Head to any parenting forum and you’ll quickly discover that the right to refuse to vaccinate is one of the most hotly debated topics out there. Now, a recent story in Canada puts that right in the news again. A British Columbia family is livid over the fact that their teen daughter was vaccinated against their express wishes. The news story recounts a tale of how the Bootsma’s 14-year-old daughter was pulled into the school nurse’s office and vaccinated without even so much as a phone call to the parents.
The Bootsma family aren’t against vaccines. They have simply chosen to refuse to vaccinate their children after their first daughter had an adverse reaction. The Bootsmas were surprised to learn that, in B.C., 14 is the age of medical consent. When their daughter was pulled into the nurse’s office, she wasn’t asked about her medical history. She wasn’t really given a chance to refuse. Check out the video from CBC News for more information about the story:
This story leads to to a very important question: shouldn’t school nurses, doctors and other medical professionals respect a parent’s right to refuse to vaccinate?
Respecting the right to refuse to vaccinate
Let me make something clear: I understand that since the Bootsma’s daughter was the “age of medical consent,” the Bootsmas technically have no case against the school. Whether or not 14 is old enough to make medical decisions is a whole different topic. I think the fact the the school nurse didn’t even bother to ask the girl about her past medical history is, at best, medical negligence on her part and perhaps the Bootsmas can take that angle.
Another thing I’d like to be clear about upfront: as a former nursing student, mother and all-around epidemiology buff (viruses and bacteria fascinate me), I am a firm believer in the benefits of certain vaccines. They are the reason our children are no longer dying from things like polio and smallpox. I vaccinate my son against the major illnesses and he’s never had a reaction. However, since my son was born premature, his doctor did opt to wait a bit on a few of them, so who knows it that made a difference. I, however, do not believe in flu vaccines (too hit or miss with the strains) and I’m really not so sure about the HPV vaccine. There are other vaccines that I would never consider getting as well, but as for the “popular” vaccines, I’m okay with most of them.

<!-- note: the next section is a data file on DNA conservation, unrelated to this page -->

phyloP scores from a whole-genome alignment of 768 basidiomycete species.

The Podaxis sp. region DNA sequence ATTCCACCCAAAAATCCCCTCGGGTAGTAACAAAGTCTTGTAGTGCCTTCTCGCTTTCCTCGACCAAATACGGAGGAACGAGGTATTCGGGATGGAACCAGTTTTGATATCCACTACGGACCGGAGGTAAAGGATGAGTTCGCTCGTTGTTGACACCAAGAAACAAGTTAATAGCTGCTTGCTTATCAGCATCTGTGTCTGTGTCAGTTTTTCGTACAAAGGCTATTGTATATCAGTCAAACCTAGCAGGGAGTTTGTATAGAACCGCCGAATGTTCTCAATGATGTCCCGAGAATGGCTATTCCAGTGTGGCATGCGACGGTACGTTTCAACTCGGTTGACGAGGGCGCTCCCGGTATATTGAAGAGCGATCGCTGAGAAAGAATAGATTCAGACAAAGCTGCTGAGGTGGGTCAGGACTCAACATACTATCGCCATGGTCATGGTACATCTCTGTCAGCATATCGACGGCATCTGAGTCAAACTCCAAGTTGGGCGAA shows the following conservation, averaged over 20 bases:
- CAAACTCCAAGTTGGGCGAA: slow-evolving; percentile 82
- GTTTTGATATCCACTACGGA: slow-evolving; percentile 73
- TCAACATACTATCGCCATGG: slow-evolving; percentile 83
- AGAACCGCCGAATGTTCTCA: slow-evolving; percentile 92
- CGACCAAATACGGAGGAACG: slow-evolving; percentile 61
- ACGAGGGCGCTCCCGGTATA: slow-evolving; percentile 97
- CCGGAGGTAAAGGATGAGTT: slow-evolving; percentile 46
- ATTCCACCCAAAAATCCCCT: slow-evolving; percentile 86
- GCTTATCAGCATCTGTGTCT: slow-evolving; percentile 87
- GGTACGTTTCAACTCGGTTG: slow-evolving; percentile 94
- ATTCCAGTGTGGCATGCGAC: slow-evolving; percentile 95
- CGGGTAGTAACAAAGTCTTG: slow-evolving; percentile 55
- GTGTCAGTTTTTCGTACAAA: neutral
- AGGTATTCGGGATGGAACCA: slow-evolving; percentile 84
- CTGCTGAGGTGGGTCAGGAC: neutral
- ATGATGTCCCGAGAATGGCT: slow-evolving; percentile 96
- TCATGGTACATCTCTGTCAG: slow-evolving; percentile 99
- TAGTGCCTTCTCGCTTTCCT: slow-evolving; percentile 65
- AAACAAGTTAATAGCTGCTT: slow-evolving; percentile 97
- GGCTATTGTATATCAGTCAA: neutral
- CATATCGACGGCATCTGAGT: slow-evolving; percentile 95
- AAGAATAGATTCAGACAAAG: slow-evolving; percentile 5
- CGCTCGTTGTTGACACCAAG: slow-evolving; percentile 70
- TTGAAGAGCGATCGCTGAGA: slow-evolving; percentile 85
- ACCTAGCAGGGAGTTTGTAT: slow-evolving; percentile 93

Even though I am generally for it, I strongly respect that other parents have a right to refuse to vaccinate their children altogether. Did you know that, as of 2008 (the most recent year I was able to find data for), 39% of parents were either delaying or outright refusing vaccines? Most of these parents have a very legitimate reason for doing so. I have friends who don’t vaccinate because their first born had a major reaction that affected his entire life. Like all things in life, allergies to vaccines are possible. Reactions are incredibly possible. Bad vaccine batches are also possible, which leads to a whole new ballgame of issues. Too many parents have found out that reactions run in their family the hard way. Who can blame them for wanting to refuse to vaccinate their other children?
We all do the best with the information we have
Even if they don’t have what I personally consider to be a “legitimate” reason, who am I to decide what is right for other parents? I think we all do the best with the information we choose to believe. Really, that’s what it comes down to. There are studies for and against vaccines. We all decide for ourselves which studies are “right” and make our decisions based on that information. That is all we can do in a world full of mixed messages.
I’m sure I make parenting decisions that would cause other parents to gasp and hold their hands to their chests a la 1800s “fainting lady” style! I just opted my kid out of the state standardized tests, for example! Many parents that I’ve told that to have rolled their eyes at me and told me I’m setting him up for failure in the future. I did the best with the information I chose to believe, however.
Bottom line, when a parent decides to refuse to vaccinate, whether the medical community feels it’s right or wrong, they have an obligation to follow those wishes. The school nurse in the Bootsma case didn’t respect those wishes in my opinion. Using the whole “but she’s 14 and can make her own medical decisions” defense doesn’t cut it with me because the child’s medical history was not considered. Nor was that child really given a choice in the matter. You can’t make a medical decision if you’re not given a choice. In that case, the medical decision was made for her.
As a final note, I actually wrote this as I was suffering from a virus (either the common cold or the flu, not sure which it is yet). I’m a bit feverish, so if anything I’ve said doesn’t make sense, feel free to call me out on it! If it’s the flu, well, guess those who are for that vaccine can say “told you so!”
What do you think about the Bootsma story and a parent’s right to refuse to vaccinate in general? We’d love to hear your thoughts! I’m always up for a respectful debate.